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Homework Help: Verify integration of a sine function

  1. Jul 12, 2013 #1
    I use part of HS-Scientist derivation in another post thanks to his detail derivation. I want to solving ## \int_0^{\pi} \sin(x sin(\theta)) d\theta##

    [tex] \int_0^{\pi} \sin^m(\theta) d\theta=-\frac{1}{m}\left[sin^{m-1}(x)cos(\theta)\right]_0^{\pi}+\frac{m-1}{m} \int sin^{m-2}(\theta) d\theta= \frac{m-1}{m} \int sin^{m-2}(\theta) d\theta[/tex]
    [tex]\hbox{As }\;\left[sin^{m-1}(x)cos(\theta)\right]_0^{\pi}=0[/tex]

    Let ##m=2n+1##
    [tex]\Rightarrow\; \int_0^{\pi} \sin^m(\theta) d\theta=\int_0^{\pi} \sin^{2n+1}(\theta) d\theta=\frac{2n}{2n+1}\int_0^{\pi} \sin^{2n-1}\theta d\theta=\frac{2\cdot 4\cdot 6\cdot \cdot \cdot \cdot (2n)}{3\cdot 5\cdot 7\cdot \cdot \cdot (2n+1))}\int_0^{\pi}\sin\theta d\theta[/tex]
    [tex]\Rightarrow\; \int_0^{\pi} \sin^{2n+1}(\theta) d\theta=\frac{2\cdot 4\cdot 6\cdot \cdot \cdot \cdot (2n)}{3\cdot 5\cdot 7\cdot \cdot \cdot (2n+1))}\int_0^{\pi}\sin\theta d\theta =2\frac{2\cdot 4\cdot 6\cdot \cdot \cdot \cdot (2n)}{3\cdot 5\cdot 7\cdot \cdot \cdot (2n+1))}[/tex]
    [tex]\sin x =\sum_0^{\infty}\frac {(-1)^n x^{2n+1}}{(2n+1)!}[/tex]

    [tex]\Rightarrow\;\int_0^\pi \sin(x sin(\theta)) d\theta=\sum_0^{\infty} \frac {(-1)^n x^{2n+1}}{(2n+1)!} \int_0^{\pi}\sin^{2n+1}\theta d\theta\;=\;\left[\sum_0^{\infty} \frac {(-1)^n x^{2n+1}}{(2n+1)!}\right]\left[2\frac{2\cdot 4\cdot 6\cdot \cdot \cdot \cdot (2n)}{3\cdot 5\cdot 7\cdot \cdot \cdot (2n+1))}\right][/tex]

    [tex]\Rightarrow\;\int_0^\pi \sin(x sin(\theta)) d\theta \;=\;\sum_0^{\infty} \frac {(-1)^n 2x^{2n+1}}{(2n+1)!} \frac{2\cdot 4\cdot 6\cdot \cdot \cdot \cdot (2n)}{3\cdot 5\cdot 7\cdot \cdot \cdot (2n+1))} \;=\;\;\sum_0^{\infty} \frac {(-1)^n 2x^{2n+1}}{3^2 \cdot 5^2\cdot 7^2\cdot \cdot \cdot \cdot (2n+1)^2}[/tex]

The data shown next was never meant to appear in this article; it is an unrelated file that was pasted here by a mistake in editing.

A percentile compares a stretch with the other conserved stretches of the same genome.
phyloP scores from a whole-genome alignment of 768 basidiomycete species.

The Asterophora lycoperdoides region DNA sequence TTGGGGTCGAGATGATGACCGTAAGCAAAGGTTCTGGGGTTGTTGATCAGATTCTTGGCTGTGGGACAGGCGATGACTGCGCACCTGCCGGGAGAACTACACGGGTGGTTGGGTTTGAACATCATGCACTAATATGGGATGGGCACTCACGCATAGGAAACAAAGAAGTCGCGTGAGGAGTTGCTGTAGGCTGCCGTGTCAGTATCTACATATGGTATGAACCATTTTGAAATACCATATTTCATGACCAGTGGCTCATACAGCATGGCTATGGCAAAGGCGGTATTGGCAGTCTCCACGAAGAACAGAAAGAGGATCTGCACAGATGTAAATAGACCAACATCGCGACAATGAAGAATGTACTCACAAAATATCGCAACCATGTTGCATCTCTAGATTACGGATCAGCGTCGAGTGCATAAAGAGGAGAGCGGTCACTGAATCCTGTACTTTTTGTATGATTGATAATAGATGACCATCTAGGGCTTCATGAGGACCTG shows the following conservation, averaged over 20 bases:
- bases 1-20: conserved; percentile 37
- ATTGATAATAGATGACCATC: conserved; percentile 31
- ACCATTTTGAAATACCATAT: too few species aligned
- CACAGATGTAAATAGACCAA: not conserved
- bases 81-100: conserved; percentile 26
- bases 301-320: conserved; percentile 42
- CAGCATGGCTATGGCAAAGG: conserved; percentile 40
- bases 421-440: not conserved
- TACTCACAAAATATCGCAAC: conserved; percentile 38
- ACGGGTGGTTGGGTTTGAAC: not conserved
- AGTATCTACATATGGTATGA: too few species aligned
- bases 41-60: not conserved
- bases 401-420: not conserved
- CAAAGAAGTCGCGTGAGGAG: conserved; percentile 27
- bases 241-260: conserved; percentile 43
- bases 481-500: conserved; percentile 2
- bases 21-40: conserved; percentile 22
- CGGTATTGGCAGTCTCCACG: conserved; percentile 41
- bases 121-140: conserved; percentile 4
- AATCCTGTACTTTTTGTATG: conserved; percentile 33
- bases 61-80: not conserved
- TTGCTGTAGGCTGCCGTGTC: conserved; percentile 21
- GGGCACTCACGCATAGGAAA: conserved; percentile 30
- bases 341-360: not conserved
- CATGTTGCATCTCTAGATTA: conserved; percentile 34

I want to verify I am correct in my derivation.

    Last edited: Jul 13, 2013
  2. jcsd
  3. Jul 12, 2013 #2

    Ray Vickson

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    Science Advisor
    Homework Helper

    Here is what I get using Maple 11:
    f := sin(x sin(t)) <--- echo of input
    J:=int(f,t =0..Pi);
    J := Pi StruveH(0, x) <--- the answer

    The function 'StruveH' is non-elementary and is related to solutions of non-homogeneous Bessel differential equations.

    We can look at the series expansion:

    series(J,x=0,10); <--- get the first 10 terms of the series expn about x = 0:

    J = 2*x-(2/9)*x^3+(2/225)*x^5-(2/11025)*x^7+(2/893025)*x^9+O(x^10)

    Note that the terms do NOT contain π, so this does not match your solution.
  4. Jul 13, 2013 #3
    Thanks for the reply. I double checked, I made two mistakes.

    1) my in cut and paste in the very last step was wrong. I since corrected the original post already.

    2)My other mistake was
    [tex]\int_0^{\pi}\sin\theta d\theta=-\cos\theta|_0^{\pi} =-[\cos(\pi)-cos(0)] =-[-1-1] =2\;\hbox {not }\;\pi[/tex]

    I did the substitution. I got

    [tex]n=0\;\Rightarrow \;\frac {2 x}{1^2}=2 x[/tex]
    [tex]n=1\;\Rightarrow \;-\frac {2 x^3}{3^2}=-\frac {2 x^3}{9}[/tex]
    [tex]n=2\;\Rightarrow \;\frac {2 x^5}{3^2\cdot 5^2}=\frac {2 x^5}{225}[/tex]
    [tex]n=3\;\Rightarrow \;-\frac {2 x^7}{3^2\cdot 5^2\cdot 7^2}=-\frac {2 x^7}{11025}[/tex]
    [tex]n=4\;\Rightarrow \;\frac {2 x^9}{3^2\cdot 5^2\cdot 7^2\cdot 9^2}=\frac {2 x^9} {893925}[/tex]

    Now it fits your result.

    Last edited: Jul 13, 2013
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